Cake Man

Creating edible works of art for high-profile clients

grown from $250,000 in 2004 to $500,000 in 2005.

Over the years, thousands of customers have challenged Dennis to defy the laws of traditional baking etiquette to create confections that are as pleasing to the eye as they are to the palette. And he hasn’t disappointed. When Patti LaBelle opened her cabaret theater, Chez LaBelle, in 1994, Dennis designed a 6-foot purple and gold cake adorned with a jewelry box, a globe to represent the singer’s travels, a piano, shoes, and musical notes. For singer Mary J. Blige’s 33rd birthday, Dennis constructed a confection that represented her style and achievements. The pastry featured edible replicas of a CD, a Dolce & Gabbana shopping bag, and a baby to symbolize the rebirth of Blige’s music. And for Aaron Reid’s 16th birthday in 2005, Dennis made a 5-foot replica of the birthday boy, leaving music producer dad L.A. Reid in awe.

Cake Man Raven’s client roster reads like the guest list at a Grammy party. Alicia Keys, Jay-Z, Sean “Diddy” Combs, and Stevie Wonder have requested his works of art. Columbia University commissioned him to create an edible replica of one of the campus libraries for the school’s 250th birthday. The 13-foot red velvet cake was coated with cream cheese frosting and took four months to plan, four days to bake, and a tractor trailer to haul it into Manhattan.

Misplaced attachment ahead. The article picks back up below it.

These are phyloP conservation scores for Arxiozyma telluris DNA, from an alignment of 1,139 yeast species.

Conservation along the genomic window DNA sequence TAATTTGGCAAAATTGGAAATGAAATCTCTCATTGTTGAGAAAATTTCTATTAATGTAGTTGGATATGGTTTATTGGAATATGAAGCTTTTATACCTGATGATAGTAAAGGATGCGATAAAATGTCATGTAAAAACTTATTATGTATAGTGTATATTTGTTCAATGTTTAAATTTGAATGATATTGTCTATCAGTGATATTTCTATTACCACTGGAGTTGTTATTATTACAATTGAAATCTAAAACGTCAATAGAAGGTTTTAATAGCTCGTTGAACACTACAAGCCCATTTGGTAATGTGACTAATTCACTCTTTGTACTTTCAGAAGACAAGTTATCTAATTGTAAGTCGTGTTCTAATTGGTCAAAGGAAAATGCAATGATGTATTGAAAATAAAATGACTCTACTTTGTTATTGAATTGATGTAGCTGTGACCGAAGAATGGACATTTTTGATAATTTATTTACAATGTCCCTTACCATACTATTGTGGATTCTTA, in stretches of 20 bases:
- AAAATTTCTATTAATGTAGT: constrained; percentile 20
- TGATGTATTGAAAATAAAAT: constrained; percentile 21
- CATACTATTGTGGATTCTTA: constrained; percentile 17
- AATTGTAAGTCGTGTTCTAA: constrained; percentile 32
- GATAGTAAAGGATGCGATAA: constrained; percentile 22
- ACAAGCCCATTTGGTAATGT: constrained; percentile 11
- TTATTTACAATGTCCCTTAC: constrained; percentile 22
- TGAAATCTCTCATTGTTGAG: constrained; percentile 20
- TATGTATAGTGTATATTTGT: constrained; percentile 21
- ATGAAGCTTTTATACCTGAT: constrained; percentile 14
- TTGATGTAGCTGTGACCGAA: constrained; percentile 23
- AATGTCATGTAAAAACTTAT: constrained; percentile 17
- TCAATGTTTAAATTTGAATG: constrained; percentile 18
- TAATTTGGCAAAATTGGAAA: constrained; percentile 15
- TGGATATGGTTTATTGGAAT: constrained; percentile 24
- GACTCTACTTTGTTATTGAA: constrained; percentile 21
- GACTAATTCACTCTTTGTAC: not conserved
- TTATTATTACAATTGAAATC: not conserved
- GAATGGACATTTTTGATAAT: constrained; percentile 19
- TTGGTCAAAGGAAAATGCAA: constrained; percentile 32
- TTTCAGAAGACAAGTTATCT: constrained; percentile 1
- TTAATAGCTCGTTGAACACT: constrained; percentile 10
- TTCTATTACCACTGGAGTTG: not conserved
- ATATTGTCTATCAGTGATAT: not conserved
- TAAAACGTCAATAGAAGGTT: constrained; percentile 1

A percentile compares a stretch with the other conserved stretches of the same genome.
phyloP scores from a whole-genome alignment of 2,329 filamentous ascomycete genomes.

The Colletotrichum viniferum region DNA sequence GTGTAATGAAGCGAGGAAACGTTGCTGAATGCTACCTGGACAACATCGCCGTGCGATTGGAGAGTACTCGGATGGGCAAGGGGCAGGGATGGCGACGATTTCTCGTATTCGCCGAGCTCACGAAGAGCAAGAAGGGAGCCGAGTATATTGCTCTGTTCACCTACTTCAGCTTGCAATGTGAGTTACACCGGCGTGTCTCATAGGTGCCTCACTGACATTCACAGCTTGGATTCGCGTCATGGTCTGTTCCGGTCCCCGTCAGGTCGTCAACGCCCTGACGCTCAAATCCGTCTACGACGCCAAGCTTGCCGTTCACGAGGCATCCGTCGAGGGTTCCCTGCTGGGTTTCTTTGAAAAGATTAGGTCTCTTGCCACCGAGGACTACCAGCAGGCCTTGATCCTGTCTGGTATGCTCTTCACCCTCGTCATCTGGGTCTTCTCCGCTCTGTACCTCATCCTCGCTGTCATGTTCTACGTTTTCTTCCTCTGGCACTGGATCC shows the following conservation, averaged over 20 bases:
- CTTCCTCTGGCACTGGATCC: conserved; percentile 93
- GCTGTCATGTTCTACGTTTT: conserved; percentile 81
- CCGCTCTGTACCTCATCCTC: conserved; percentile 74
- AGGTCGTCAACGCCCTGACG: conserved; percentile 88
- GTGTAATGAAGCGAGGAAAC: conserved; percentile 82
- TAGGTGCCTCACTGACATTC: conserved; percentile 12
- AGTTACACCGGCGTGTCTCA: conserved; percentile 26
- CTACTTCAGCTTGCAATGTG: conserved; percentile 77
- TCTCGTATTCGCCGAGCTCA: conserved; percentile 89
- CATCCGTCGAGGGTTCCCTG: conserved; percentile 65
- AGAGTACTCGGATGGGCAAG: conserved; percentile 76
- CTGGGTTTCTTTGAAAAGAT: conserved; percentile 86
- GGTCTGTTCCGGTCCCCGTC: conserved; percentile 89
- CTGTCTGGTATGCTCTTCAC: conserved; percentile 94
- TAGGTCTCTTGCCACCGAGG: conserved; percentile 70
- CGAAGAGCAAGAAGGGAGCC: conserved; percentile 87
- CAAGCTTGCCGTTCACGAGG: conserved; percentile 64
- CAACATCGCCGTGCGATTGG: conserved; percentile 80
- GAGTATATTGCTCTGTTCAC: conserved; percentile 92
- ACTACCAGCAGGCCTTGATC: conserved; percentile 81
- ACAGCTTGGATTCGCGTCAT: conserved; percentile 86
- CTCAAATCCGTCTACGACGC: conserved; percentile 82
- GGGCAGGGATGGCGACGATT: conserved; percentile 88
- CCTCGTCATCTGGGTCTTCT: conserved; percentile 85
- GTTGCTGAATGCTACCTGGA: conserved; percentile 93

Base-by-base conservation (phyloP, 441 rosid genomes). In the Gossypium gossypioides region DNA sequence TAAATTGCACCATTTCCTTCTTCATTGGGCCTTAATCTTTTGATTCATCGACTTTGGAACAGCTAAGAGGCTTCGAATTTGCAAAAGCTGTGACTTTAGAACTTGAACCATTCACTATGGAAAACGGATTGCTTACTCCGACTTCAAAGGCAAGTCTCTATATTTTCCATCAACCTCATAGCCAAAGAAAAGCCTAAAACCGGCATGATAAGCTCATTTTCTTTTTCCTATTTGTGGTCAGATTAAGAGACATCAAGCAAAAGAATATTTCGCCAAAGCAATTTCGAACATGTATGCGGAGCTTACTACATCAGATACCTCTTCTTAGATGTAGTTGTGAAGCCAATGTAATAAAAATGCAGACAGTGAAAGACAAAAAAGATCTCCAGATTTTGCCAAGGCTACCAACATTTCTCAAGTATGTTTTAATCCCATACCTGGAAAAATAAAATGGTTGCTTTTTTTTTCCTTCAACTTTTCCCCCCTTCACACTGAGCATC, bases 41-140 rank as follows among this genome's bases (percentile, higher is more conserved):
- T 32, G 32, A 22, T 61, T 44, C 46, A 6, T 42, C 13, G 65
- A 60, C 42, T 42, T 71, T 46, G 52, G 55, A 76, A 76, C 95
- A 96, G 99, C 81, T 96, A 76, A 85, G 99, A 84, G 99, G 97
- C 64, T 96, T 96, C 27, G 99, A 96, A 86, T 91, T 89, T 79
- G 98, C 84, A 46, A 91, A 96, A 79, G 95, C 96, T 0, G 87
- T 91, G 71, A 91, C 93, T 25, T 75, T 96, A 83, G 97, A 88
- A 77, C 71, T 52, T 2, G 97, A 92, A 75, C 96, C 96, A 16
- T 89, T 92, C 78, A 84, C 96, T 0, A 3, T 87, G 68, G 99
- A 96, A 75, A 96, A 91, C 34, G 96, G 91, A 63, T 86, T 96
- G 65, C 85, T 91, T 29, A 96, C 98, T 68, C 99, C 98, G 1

Dennis also created a 7,000-pound wedding cake to help launch the second season of WE network’s reality TV show Bridezillas. In the middle of Times Square, brides-to-be tore through the 20-foot cake in search of a box that contained a $50,000 check. It took 10,000 eggs, 400 pounds of flour, 500 pounds of butter, and 40 gallons of milk. And when the Brooklyn Bridge turned 120, the master baker cooked up a 7-foot version, complete with water running underneath. It took five days to assemble and 22 hours to decorate.

Looking to the Future
Dennis shares his talent with young African Americans by speaking at various schools about working in the culinary field. He chauffeurs groups of kids to California and Atlantic City for industry conventions and opens his bakery doors to anyone serious about learning the craft. “I’ve always tried to keep young people from being complacent and thinking that they are going to make $8 an hour. I want them to see that there is more than what is right in front of them,” he says.

In November, Dennis will celebrate 25 years in the business. He has a cookbook due the same month and he plans to travel to London to hold a baking workshop. “As long as I’ve got an oven, counter space, and air in my body,” he says, “I’m going to bake.”

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